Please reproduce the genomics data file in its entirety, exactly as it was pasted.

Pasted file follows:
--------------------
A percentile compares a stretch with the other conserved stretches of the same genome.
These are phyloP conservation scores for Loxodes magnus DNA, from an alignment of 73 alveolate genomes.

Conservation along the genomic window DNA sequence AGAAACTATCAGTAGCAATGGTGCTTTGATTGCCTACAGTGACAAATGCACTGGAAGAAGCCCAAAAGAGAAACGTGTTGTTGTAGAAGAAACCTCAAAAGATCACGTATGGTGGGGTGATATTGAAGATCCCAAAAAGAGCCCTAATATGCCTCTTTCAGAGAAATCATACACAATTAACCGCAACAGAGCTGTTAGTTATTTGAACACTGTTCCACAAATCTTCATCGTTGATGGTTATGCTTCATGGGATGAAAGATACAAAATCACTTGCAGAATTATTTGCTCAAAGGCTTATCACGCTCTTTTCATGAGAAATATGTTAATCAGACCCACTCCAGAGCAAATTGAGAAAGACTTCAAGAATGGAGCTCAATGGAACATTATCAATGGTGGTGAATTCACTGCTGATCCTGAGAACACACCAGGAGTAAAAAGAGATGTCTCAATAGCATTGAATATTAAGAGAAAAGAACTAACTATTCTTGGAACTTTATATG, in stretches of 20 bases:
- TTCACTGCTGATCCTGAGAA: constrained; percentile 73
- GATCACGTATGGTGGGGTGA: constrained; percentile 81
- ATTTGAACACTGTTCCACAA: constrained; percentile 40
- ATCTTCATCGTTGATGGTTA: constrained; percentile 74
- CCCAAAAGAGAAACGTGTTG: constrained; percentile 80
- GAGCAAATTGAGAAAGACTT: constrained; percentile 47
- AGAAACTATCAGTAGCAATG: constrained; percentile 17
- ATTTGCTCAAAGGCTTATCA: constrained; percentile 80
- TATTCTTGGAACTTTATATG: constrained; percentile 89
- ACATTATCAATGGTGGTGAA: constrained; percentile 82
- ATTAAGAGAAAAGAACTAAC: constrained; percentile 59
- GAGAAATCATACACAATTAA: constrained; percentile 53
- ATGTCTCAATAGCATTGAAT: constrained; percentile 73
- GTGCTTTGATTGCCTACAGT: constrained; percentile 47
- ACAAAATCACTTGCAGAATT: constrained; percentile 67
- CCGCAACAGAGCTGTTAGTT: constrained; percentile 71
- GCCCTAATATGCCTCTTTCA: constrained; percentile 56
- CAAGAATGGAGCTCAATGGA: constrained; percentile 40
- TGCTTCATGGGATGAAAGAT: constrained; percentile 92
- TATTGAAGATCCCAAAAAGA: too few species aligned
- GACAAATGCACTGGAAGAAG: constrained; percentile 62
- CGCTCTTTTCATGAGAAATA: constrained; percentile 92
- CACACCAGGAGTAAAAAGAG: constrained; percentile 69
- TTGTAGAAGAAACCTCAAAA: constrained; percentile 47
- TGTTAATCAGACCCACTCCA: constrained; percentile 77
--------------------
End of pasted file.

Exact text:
A percentile compares a stretch with the other conserved stretches of the same genome.
These are phyloP conservation scores for Loxodes magnus DNA, from an alignment of 73 alveolate genomes.

Conservation along the genomic window DNA sequence AGAAACTATCAGTAGCAATGGTGCTTTGATTGCCTACAGTGACAAATGCACTGGAAGAAGCCCAAAAGAGAAACGTGTTGTTGTAGAAGAAACCTCAAAAGATCACGTATGGTGGGGTGATATTGAAGATCCCAAAAAGAGCCCTAATATGCCTCTTTCAGAGAAATCATACACAATTAACCGCAACAGAGCTGTTAGTTATTTGAACACTGTTCCACAAATCTTCATCGTTGATGGTTATGCTTCATGGGATGAAAGATACAAAATCACTTGCAGAATTATTTGCTCAAAGGCTTATCACGCTCTTTTCATGAGAAATATGTTAATCAGACCCACTCCAGAGCAAATTGAGAAAGACTTCAAGAATGGAGCTCAATGGAACATTATCAATGGTGGTGAATTCACTGCTGATCCTGAGAACACACCAGGAGTAAAAAGAGATGTCTCAATAGCATTGAATATTAAGAGAAAAGAACTAACTATTCTTGGAACTTTATATG, in stretches of 20 bases:
- TTCACTGCTGATCCTGAGAA: constrained; percentile 73
- GATCACGTATGGTGGGGTGA: constrained; percentile 81
- ATTTGAACACTGTTCCACAA: constrained; percentile 40
- ATCTTCATCGTTGATGGTTA: constrained; percentile 74
- CCCAAAAGAGAAACGTGTTG: constrained; percentile 80
- GAGCAAATTGAGAAAGACTT: constrained; percentile 47
- AGAAACTATCAGTAGCAATG: constrained; percentile 17
- ATTTGCTCAAAGGCTTATCA: constrained; percentile 80
- TATTCTTGGAACTTTATATG: constrained; percentile 89
- ACATTATCAATGGTGGTGAA: constrained; percentile 82
- ATTAAGAGAAAAGAACTAAC: constrained; percentile 59
- GAGAAATCATACACAATTAA: constrained; percentile 53
- ATGTCTCAATAGCATTGAAT: constrained; percentile 73
- GTGCTTTGATTGCCTACAGT: constrained; percentile 47
- ACAAAATCACTTGCAGAATT: constrained; percentile 67
- CCGCAACAGAGCTGTTAGTT: constrained; percentile 71
- GCCCTAATATGCCTCTTTCA: constrained; percentile 56
- CAAGAATGGAGCTCAATGGA: constrained; percentile 40
- TGCTTCATGGGATGAAAGAT: constrained; percentile 92
- TATTGAAGATCCCAAAAAGA: too few species aligned
- GACAAATGCACTGGAAGAAG: constrained; percentile 62
- CGCTCTTTTCATGAGAAATA: constrained; percentile 92
- CACACCAGGAGTAAAAAGAG: constrained; percentile 69
- TTGTAGAAGAAACCTCAAAA: constrained; percentile 47
- TGTTAATCAGACCCACTCCA: constrained; percentile 77